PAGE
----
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Baby boomers are innovators and pioneers, and after leading transformations on many fronts from environmental protection to women’s rights, they are now leading the healthy aging movement.
That’s according to the Natural Marketing Institute, which notes that healthy aging encompasses an array of multifaceted drivers, from financial health to social health to nutritional health, among many others. How boomers are dealing with these drivers is helping to define the new aging paradigm.
While boomers have grown up in a time where medical advancements have helped to alleviate many conditions and disease states, they are still exhibiting struggles with their health as a more sedentary lifestyle and poor diet habits have taken their toll. One-quarter of boomers state they are less healthy than they expected to be at their current age; in fact, boomers’ self-described health rating (as being very good to excellent) has dropped from 53 percent in 2005 to 37 percent in 2011. What’s more, the biggest fear of aging is not dying, but losing mental capacity, as stated by 45 percent of boomers. Conversely, three-quarters of boomers state they are very concerned about their health and are actively managing it — perhaps a bit of counter-culture mentality.
Physical health is also highly connected to financial health as loss of one has strong implications for the other. While the aging population has a renewed responsibility for taking care of their health in order to delay aging and prevent disease, they are also being driven to health due to uncertainty about the future of the health care system (84 percent) and fear that a major illness will destroy their financial security (72 percent).
Money issues continue to show high growth in importance from concerns over money for retirement to having enough money for health care. Only two out of five boomers state they are on target with their financial plan for retirement; over half don’t know if they’re even putting enough money away for retirement. In addition, the economic climate has altered the projected spending of boomers. While boomer investments may be gaining some ground after the initial economic downfall, they are becoming more discretionary about their spending; opportunities now lie in ways for products and services to support the emerging frugality movement.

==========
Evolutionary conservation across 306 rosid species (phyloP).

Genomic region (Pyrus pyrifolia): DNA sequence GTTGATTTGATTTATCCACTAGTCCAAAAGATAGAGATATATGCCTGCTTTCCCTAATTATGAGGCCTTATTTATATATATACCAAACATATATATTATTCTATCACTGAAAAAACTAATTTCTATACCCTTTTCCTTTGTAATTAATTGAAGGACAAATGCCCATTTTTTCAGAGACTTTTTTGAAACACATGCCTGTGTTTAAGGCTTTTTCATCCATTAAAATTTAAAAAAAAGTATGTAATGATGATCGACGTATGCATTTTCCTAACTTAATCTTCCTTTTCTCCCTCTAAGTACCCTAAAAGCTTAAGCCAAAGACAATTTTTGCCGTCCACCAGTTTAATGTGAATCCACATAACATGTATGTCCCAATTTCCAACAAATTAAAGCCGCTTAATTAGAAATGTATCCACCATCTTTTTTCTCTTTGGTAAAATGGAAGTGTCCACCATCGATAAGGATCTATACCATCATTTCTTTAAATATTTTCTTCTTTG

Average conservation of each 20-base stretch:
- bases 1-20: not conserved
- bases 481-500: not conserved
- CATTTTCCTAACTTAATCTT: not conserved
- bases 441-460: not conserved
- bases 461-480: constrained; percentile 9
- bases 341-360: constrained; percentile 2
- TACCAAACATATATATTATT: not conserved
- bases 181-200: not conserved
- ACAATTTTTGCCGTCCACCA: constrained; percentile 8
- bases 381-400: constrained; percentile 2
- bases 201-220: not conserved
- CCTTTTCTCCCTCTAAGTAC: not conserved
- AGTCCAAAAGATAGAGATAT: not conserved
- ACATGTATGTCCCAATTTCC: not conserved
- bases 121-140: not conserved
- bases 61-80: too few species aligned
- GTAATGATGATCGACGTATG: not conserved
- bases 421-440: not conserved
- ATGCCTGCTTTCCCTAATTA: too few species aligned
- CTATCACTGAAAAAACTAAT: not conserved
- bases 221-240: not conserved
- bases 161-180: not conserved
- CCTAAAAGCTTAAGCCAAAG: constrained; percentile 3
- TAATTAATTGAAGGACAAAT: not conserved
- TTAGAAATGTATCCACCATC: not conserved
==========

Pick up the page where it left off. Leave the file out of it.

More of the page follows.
Boomers are also “lightening the load,” which has implications for such things as future home ownership (or non-ownership) and preference for services versus product purchase, highlighting an array of opportunities that can help them minimize their burden. In fact, 57 percent of boomers indicate that they live a more satisfying life by having fewer material possessions.
Because more than four out of five boomers will do whatever it takes to stay in their current residence, aging in place will spur numerous opportunities from care-giving products and services to home renovations for more senior accessibility. Technology will expand due to this aging generation and will help to provide everything from management and monitoring of health issues to promoting connections with family and friends.
Boomers will continue to drive environmental protection as they have done in the past via a strong volunteer ethic and an understanding of the connection of planetary and personal health. Forty-four percent of boomers indicate they will be more involved in protecting the environment in the future.
However, boomers cannot be grouped under one mantra. In fact, six segments were identified within the boomer population, each segment with their own unique set of attitudes, behaviors and needs. Understanding the differences will help marketers create better strategies to reach this ever-evolving generation.
The Natural Marketing Institute is an international strategic consulting, market research and business development company specializing in the health, wellness and sustainable marketplace.